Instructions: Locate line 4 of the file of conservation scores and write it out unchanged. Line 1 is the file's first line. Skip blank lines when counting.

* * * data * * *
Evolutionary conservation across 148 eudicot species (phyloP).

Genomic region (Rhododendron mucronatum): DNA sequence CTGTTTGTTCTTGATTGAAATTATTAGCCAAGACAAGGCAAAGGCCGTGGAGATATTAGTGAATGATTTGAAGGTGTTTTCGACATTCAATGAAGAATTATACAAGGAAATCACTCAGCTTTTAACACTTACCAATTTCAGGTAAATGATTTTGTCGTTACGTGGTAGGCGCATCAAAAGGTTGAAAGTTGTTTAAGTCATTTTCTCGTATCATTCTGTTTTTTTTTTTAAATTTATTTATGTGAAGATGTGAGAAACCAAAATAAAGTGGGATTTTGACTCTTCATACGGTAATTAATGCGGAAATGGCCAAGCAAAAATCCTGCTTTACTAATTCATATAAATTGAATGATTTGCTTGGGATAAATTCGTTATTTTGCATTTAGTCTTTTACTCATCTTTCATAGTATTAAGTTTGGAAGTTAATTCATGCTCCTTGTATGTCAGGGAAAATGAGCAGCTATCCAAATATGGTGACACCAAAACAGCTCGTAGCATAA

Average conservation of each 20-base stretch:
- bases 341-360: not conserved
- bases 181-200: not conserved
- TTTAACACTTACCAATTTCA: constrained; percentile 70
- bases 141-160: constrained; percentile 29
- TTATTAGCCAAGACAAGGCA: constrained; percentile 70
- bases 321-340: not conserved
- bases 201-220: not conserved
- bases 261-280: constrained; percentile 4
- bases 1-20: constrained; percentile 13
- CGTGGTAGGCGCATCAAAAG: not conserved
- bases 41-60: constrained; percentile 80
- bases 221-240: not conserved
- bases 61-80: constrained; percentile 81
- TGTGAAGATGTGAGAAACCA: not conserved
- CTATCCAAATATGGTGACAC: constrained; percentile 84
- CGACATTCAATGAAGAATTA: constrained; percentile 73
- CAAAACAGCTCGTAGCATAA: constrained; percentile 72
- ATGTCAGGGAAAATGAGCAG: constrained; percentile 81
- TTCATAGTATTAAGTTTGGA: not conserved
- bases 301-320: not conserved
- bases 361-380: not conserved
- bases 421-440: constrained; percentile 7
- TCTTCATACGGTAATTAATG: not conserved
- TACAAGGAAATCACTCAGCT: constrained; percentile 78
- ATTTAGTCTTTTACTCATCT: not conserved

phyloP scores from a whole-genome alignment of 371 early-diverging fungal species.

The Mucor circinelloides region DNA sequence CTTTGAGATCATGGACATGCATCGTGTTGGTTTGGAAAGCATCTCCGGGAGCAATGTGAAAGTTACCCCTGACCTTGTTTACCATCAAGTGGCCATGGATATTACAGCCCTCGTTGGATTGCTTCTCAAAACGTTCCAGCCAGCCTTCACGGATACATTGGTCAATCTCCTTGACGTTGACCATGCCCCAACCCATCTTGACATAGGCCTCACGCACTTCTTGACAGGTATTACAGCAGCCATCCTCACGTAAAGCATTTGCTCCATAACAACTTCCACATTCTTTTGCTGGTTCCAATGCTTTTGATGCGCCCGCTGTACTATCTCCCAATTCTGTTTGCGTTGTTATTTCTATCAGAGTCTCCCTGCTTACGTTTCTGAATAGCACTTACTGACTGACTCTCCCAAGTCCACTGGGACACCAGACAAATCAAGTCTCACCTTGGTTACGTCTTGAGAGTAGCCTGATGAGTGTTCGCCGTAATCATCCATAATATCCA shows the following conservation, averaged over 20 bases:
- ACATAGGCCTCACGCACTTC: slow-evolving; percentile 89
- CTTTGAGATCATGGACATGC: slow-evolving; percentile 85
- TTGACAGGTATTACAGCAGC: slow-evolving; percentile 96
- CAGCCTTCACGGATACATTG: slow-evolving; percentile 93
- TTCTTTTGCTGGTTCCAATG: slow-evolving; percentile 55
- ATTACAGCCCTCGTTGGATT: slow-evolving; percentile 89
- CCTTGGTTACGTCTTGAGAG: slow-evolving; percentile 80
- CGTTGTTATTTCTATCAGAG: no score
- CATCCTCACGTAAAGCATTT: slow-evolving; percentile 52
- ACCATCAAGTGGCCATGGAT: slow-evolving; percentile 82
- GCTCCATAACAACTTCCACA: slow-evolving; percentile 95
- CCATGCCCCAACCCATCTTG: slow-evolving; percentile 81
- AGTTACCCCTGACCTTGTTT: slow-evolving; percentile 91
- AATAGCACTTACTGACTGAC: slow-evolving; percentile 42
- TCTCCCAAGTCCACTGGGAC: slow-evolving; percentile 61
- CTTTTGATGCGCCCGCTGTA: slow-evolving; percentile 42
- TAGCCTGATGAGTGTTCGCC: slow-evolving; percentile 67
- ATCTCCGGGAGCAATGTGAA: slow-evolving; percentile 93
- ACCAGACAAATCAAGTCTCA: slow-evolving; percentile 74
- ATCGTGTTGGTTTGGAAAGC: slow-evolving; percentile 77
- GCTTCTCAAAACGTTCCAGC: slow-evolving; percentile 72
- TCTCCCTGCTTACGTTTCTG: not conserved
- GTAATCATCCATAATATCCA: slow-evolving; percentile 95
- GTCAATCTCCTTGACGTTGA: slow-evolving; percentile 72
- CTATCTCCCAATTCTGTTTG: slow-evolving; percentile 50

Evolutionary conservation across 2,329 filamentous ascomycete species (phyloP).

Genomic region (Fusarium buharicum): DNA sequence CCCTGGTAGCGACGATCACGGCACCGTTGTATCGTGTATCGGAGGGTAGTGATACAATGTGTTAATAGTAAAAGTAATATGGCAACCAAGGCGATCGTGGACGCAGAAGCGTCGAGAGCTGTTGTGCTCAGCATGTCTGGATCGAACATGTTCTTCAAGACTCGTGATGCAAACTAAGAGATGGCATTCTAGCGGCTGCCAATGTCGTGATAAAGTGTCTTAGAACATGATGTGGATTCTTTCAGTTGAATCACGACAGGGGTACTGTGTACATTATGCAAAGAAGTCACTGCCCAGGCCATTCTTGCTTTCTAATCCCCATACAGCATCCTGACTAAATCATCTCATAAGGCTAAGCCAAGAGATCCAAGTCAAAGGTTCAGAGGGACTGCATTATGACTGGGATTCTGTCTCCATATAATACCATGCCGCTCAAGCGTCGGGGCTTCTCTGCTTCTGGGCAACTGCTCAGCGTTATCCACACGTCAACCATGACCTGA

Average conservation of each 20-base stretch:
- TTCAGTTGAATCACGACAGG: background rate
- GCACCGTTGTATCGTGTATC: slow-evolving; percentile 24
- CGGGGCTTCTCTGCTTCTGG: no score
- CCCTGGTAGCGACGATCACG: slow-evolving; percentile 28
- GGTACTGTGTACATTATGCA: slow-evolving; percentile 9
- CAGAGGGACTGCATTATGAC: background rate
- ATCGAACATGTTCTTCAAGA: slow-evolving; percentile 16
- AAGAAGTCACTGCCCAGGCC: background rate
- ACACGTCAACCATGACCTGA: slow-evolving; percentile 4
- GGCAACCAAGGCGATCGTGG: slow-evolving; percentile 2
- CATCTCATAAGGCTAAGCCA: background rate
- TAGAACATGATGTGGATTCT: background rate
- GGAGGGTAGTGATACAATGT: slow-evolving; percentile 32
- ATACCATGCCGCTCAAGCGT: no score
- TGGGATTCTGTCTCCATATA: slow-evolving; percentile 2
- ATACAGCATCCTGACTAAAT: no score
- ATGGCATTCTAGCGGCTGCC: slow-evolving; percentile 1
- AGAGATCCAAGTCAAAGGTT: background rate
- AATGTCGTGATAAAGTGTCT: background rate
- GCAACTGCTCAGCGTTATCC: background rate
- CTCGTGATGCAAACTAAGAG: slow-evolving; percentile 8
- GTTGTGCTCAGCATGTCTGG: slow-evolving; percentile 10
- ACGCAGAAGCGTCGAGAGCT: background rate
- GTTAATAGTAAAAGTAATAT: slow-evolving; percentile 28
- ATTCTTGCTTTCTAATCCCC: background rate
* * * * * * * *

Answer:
- bases 341-360: not conserved